region M Area 108 A larger picture

Illinois and Iowa Deep Loess and Drift, Eastern Part

Most of this area is on the glaciated Bloomington Ridged Plain in the Till Plains Section of the Central Lowland Province of the Interior Plains.
The northern tip is in the Eastern Lake Section of the same province and division.

Area includes portions of the following states:
97% in Illinois
3% in Indiana

Total Land Area 11,145 square miles (28,875 square kilometers).

Towns/cities include:
Decatur, Champaign, Urbana, Bloomington, and De Kalb, Illinois

The numerous State parks in the MLRA include Moraine Hills in the northern part of the area and Moraine View in the southern part.


This area is underlain by Pennsylvanian shale, siltstone, and limestone in the southern part and Ordovician and Silurian limestone in the extreme northern part.

The area is a relatively young, moderately dissected, rolling plain with stream terraces adjacent to the broad flood plains along the major streams and rivers. Glacial moraines are numerous in the area and tend to form elongated ridges tending from northwest to southeast.

Glacial drift covers all of the MLRA, except for some areas along the major streams where the underlying bedrock is exposed. The glacial drift is Wisconsin in age and consists of distinct till units as well as sorted, stratified outwash. The entire area has been covered by a moderately thin or thick layer of loess. In a few areas the loess directly overlies the bedrock.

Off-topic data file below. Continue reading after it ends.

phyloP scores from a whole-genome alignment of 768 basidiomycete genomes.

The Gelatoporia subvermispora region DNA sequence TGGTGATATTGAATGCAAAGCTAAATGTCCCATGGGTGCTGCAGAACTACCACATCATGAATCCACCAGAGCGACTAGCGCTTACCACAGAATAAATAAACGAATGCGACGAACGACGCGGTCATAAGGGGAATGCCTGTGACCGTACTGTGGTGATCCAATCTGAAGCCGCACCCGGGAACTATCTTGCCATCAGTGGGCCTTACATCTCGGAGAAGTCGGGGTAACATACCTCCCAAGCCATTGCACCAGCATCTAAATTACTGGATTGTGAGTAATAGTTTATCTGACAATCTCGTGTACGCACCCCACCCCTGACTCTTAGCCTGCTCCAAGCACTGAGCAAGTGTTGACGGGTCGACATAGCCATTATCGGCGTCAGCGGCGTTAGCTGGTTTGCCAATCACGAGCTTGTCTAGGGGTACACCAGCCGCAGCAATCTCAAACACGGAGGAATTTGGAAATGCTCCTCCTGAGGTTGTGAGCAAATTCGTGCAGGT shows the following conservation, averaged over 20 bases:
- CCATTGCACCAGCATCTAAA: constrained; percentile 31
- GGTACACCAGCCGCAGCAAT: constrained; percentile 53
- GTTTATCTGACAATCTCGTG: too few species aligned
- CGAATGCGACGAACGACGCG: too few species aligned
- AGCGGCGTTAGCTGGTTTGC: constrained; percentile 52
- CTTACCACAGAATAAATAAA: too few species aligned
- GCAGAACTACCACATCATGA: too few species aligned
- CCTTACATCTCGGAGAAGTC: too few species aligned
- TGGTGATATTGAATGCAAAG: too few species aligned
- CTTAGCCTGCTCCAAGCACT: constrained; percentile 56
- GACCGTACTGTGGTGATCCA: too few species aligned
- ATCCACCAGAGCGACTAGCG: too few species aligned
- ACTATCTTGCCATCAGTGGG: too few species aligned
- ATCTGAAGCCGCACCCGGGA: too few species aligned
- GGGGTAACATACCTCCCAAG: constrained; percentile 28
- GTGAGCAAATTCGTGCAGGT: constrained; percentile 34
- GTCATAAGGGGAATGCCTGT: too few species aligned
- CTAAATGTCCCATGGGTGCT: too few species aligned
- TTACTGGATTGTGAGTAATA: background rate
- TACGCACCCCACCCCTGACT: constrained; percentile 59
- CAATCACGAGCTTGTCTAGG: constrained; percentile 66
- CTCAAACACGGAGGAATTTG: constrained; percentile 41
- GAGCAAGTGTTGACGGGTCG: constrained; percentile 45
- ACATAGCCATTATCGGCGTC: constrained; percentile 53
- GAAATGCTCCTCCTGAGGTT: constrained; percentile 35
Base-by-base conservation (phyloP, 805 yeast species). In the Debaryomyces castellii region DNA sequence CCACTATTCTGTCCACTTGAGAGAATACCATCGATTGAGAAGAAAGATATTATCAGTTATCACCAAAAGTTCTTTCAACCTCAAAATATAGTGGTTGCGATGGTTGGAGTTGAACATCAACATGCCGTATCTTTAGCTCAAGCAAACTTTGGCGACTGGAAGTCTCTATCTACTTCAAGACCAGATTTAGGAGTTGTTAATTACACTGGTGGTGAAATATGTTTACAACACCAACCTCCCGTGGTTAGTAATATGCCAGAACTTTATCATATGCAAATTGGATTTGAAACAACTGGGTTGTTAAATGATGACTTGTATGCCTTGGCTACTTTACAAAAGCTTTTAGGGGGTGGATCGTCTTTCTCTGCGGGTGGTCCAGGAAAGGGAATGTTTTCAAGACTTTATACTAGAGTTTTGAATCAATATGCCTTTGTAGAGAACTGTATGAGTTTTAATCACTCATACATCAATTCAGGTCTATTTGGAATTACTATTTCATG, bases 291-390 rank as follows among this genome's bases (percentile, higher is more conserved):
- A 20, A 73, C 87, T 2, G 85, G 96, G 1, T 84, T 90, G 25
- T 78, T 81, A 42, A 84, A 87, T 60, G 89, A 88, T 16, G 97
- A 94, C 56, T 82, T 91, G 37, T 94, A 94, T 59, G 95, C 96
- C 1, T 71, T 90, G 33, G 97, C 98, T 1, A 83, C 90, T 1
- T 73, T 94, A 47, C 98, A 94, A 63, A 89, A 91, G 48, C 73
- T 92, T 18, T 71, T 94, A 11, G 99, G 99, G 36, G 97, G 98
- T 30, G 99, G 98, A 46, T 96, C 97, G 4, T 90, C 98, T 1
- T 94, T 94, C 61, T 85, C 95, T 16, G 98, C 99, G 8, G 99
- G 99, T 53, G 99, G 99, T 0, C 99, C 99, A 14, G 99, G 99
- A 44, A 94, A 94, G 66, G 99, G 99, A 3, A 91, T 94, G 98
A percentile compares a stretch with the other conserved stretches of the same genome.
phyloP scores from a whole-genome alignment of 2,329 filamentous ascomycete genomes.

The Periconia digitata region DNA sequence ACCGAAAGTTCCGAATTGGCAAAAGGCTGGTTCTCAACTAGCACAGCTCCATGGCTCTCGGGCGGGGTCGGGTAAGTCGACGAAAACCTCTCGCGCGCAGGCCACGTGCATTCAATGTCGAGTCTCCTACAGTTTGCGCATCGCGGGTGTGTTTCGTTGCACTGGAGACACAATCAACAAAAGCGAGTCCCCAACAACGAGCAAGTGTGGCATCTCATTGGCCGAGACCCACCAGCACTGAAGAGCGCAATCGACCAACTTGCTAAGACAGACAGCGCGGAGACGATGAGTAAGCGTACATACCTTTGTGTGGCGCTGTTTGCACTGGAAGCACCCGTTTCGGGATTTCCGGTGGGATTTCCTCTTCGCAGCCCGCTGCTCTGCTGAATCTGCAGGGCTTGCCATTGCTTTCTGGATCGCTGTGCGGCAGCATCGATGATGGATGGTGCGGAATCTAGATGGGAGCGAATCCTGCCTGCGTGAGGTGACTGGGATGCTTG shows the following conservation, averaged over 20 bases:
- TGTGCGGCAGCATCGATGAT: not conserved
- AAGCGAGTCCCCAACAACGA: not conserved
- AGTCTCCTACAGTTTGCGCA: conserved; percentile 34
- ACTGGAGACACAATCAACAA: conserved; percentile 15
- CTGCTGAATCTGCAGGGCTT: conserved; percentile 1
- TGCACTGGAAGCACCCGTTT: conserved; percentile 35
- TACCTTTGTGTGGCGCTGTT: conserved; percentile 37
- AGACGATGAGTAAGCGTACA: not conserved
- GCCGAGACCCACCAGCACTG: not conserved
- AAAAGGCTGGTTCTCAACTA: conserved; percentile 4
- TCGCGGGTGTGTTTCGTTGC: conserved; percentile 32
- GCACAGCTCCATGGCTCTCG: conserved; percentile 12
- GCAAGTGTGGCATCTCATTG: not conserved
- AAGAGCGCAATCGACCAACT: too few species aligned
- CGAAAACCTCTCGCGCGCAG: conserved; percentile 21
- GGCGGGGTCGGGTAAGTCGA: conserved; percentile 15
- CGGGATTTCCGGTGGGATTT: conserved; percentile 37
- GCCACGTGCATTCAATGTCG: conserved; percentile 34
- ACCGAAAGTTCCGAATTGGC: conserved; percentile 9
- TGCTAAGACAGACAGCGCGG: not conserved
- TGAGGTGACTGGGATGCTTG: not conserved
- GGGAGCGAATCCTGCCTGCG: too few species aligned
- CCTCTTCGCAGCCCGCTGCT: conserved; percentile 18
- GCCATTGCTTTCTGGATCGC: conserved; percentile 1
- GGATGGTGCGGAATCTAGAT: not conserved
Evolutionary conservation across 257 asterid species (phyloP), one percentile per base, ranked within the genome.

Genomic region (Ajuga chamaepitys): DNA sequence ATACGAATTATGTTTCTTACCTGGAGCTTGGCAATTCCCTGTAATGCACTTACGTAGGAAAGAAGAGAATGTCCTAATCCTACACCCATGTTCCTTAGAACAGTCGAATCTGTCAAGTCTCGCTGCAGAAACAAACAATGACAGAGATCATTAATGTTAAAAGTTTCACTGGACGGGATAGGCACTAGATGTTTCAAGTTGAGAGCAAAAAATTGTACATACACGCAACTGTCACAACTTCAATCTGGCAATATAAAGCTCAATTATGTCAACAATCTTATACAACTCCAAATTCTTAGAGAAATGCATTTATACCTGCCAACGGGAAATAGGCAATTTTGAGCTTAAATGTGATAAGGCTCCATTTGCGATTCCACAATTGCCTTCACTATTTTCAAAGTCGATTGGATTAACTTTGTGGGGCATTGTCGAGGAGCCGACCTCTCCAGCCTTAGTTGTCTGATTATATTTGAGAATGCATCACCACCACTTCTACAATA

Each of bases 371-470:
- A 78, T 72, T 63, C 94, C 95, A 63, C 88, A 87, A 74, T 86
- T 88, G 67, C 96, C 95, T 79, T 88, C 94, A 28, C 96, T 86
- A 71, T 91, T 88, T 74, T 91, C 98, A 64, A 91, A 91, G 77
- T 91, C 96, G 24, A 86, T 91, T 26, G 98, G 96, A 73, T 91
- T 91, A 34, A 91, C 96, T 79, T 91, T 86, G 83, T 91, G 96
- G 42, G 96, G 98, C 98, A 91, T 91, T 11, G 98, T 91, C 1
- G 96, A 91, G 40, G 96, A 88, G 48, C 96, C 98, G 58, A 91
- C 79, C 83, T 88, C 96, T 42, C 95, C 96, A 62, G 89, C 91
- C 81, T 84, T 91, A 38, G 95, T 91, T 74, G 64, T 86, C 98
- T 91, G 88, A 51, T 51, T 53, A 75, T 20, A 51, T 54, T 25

Slopes are generally less than 5 percent but are significantly steeper on the moraines and along the major streams.

Topography -

Elevation ranges from 660 feet (200 meters) in the southern part of the area to about 985 feet (300 meters) in the northern part.
The maximum local relief is about 160 feet (50 meters) along the major streams.
It typically is only 3 to 10 feet (1 to 3 meters) on the broad, flat uplands.


The average annual precipitation in this area is 35 to 43 inches (890 to 1,090 millimeters).
Most of the rainfall occurs as high-intensity, convective thunderstorms during the growing season.
The average annual temperature is 47 to 54 degrees F (8 to 12 degrees C).
The freeze-free period averages about 195 days and ranges from 175 to 210 days.

Major Hydrologic Unit Areas

Name Code Extent*
Lower Illinois (0713) 46%
Wabash (0512 ) 26%
Upper Illinois (0712) 13%
Upper Mississippi-Kaskaskia-Meramec (0714) 10%
Rock (0709) 5%

* this is the percent of area drained by each named hydrologic unit

The Illinois, Rock, and Wabash Rivers drain this MLRA.


Estimated withdrawls in this MLRA:
Public supply surface water 50% ground water 15.9%